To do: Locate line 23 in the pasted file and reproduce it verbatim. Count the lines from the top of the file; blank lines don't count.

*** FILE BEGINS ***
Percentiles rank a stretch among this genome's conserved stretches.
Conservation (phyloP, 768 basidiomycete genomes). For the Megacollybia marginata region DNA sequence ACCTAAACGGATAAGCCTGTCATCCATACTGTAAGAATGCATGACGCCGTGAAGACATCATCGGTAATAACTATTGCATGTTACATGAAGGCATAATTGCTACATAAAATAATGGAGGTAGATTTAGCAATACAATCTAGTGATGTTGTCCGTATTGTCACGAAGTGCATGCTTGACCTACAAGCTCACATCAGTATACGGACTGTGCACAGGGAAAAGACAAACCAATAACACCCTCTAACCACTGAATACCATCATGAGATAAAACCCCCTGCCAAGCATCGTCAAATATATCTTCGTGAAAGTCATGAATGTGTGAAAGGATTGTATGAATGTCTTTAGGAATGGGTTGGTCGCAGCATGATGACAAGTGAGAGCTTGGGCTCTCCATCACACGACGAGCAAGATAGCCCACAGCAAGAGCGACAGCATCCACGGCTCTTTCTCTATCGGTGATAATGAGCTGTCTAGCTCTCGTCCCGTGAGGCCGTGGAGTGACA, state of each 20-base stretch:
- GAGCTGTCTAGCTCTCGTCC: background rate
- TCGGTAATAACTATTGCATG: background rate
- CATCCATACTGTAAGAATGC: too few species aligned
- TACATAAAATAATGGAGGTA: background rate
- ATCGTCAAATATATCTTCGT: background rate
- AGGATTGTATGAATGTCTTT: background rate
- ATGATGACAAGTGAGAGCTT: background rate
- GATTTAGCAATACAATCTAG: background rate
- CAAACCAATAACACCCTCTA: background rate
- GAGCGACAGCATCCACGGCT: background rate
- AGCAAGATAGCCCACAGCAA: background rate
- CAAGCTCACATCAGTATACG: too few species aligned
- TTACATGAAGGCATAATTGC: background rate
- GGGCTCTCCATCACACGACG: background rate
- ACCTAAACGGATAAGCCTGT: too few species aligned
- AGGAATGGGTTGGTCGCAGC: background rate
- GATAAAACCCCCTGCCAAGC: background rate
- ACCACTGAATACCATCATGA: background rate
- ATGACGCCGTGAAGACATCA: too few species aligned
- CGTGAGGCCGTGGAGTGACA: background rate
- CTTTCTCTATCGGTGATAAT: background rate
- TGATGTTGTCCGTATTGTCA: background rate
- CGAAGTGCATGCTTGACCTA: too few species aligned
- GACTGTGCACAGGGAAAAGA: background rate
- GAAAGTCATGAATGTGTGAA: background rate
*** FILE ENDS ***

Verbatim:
- CTTTCTCTATCGGTGATAAT: background rate